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Off-board Telematics Services in India

India's rapid economic growth over the last decade, emergence as a leading producer and exporter of cars and a large population of mobile phone subscribers all point to a potential lucrative market for telematics (high reward, high risk). It is early times yet as compared to telematics service adoption in the West, but players have already started making the right moves to gauge adoption potential. Our recent interactions with vehicle OEMs and suppliers seem to indicate the beginnings of a rat race to building telematics platforms and innovations around services on those platforms. Make no mistake - the Indian market has already been exposed to basic telematics services like GPS-enabled navigation and vehicle tracking systems over the years, but adoption has been niche and isolated.

Until now, we have been slow .....
Unlike in the west, the Indian market has been slow to adopting telematics services. India still lacks a developed and disciplined road infrastructure. Besides, newer and newer neighborhood short cuts are invented everyday - too many for maps to remain updated. Drivers do not need navigational tools when they could always tap into co-travelers or passers-by for directions that are more accurate. Also, rural regions are not part of the digital mainstream (in terms of mapping locations) and hence, navigational aid will only be restricted to cities. Besides, as in most emerging markets, cost has been a major factor and buyers are sensitive to paying more for services they presume are not that important - having not been exposed to this before. In developed markets like Europe where driver salaries, fuel costs and other operating expenditures are high, savings from telematics services are much more appreciated than in typical emerging markets where these costs are comparatively low. However, with fuel costs spiraling over this year, consumers in India are starting to be fuel-conscious too, and hence services that enable optimization of route, detection of fuel pilferage, detection of inefficient driving behavior etc. will be sought after.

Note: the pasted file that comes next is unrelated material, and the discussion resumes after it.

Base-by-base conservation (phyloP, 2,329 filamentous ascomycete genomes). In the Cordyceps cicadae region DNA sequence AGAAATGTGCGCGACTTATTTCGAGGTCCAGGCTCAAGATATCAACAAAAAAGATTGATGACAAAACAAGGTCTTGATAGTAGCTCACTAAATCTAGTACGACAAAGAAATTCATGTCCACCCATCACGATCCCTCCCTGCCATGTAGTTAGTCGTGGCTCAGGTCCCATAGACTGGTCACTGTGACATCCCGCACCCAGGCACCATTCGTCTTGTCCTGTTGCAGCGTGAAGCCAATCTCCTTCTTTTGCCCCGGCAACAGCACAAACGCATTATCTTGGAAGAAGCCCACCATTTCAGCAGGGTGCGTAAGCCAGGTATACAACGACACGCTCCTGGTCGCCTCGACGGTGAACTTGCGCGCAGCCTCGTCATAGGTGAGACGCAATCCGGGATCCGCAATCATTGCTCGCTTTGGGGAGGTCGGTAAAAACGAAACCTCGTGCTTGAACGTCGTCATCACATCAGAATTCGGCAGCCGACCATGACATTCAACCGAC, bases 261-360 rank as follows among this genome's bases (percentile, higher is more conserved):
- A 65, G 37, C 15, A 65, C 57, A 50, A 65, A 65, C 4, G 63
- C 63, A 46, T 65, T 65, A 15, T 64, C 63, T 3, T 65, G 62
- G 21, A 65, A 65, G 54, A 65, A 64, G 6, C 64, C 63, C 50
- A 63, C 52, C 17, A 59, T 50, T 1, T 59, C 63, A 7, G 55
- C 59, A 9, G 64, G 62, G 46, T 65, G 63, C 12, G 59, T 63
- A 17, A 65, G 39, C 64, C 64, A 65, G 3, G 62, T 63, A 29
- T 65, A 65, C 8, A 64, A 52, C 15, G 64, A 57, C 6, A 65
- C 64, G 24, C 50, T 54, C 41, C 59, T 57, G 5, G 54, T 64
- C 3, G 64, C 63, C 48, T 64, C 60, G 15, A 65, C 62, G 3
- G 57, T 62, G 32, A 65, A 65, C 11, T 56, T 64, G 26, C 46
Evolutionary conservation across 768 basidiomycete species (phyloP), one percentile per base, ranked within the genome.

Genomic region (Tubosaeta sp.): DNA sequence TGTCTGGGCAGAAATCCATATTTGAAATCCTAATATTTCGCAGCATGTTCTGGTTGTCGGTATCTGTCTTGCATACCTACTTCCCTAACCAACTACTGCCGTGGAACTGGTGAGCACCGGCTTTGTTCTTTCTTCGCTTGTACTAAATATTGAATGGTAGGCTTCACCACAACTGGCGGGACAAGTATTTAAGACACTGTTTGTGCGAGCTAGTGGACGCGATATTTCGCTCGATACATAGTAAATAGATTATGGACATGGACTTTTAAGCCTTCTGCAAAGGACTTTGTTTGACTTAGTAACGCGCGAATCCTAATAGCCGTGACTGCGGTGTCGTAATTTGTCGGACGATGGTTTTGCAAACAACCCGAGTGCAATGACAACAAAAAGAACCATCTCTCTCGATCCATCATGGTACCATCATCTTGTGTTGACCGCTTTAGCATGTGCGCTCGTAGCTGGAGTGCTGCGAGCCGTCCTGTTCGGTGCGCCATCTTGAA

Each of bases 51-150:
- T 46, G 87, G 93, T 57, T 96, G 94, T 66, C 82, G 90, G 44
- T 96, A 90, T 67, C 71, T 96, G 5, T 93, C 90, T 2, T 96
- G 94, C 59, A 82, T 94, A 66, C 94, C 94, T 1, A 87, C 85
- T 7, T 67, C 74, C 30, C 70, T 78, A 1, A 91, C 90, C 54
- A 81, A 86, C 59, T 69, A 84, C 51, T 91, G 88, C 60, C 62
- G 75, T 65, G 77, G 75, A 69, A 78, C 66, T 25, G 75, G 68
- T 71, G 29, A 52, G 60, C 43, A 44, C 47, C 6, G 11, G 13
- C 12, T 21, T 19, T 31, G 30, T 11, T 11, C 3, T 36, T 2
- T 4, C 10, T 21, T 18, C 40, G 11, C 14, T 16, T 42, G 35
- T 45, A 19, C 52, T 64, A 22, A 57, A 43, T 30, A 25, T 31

Telematics adoption is highly fragmented in the passenger car and the trucking segment (single truck owners might find the cost of installing telematics devices and subscribing to services too costly as their margins are low - as compared to truck fleet owners) while in the commercial vehicle segment , fleet operators, logistic companies and taxi companies are realizing the benefits of adopting telematics value added services like monitoring and routing services, package tracking, accident management, driver management, fuel management, fleet management etc.

.... but there is potential
India represents the world's second largest mobile phone market and the world's third largest mass of Internet users. Rates for data and talk time being the cheapest in the world, this could be reason good enough to hasten adoption of SIM based on-board units for communication with the back end over 2G/3G and 4G networks.

...and things are changing
With widespread smartphone usage, consumers are today conscious of the advantages of application services on smartphones today. Consumers are hence expecting similar experiences on their vehicle units whereby they could hitch their phones to the car unit and access phone services on the car unit or something similar (such facilities are good as part of vehicle-infotainment solutions, but for true vehicle telematics this may not be much relevant beyond navigation services.) Vehicle telematics will require an on-board unit on the Vehicle CAN bus that can capture a lot of relevant information and convey data to the offboard server. Per an article here, last year's sales figures show that only 7,000 of 2.6 million new cars sold in India came with an embedded navigation system. In India too, recent spiraling fuel process and rising concerns of environmental sensitivity are forcing people to be fuel-conscious and telematics services that enable regulate fuel consumption without being in-car, may well be appreciated. People have realized that beyond direct operational margins, the benefits of gained efficiencies in driving behavior, improved fuel efficiency etc. adds to their profits significantly over time.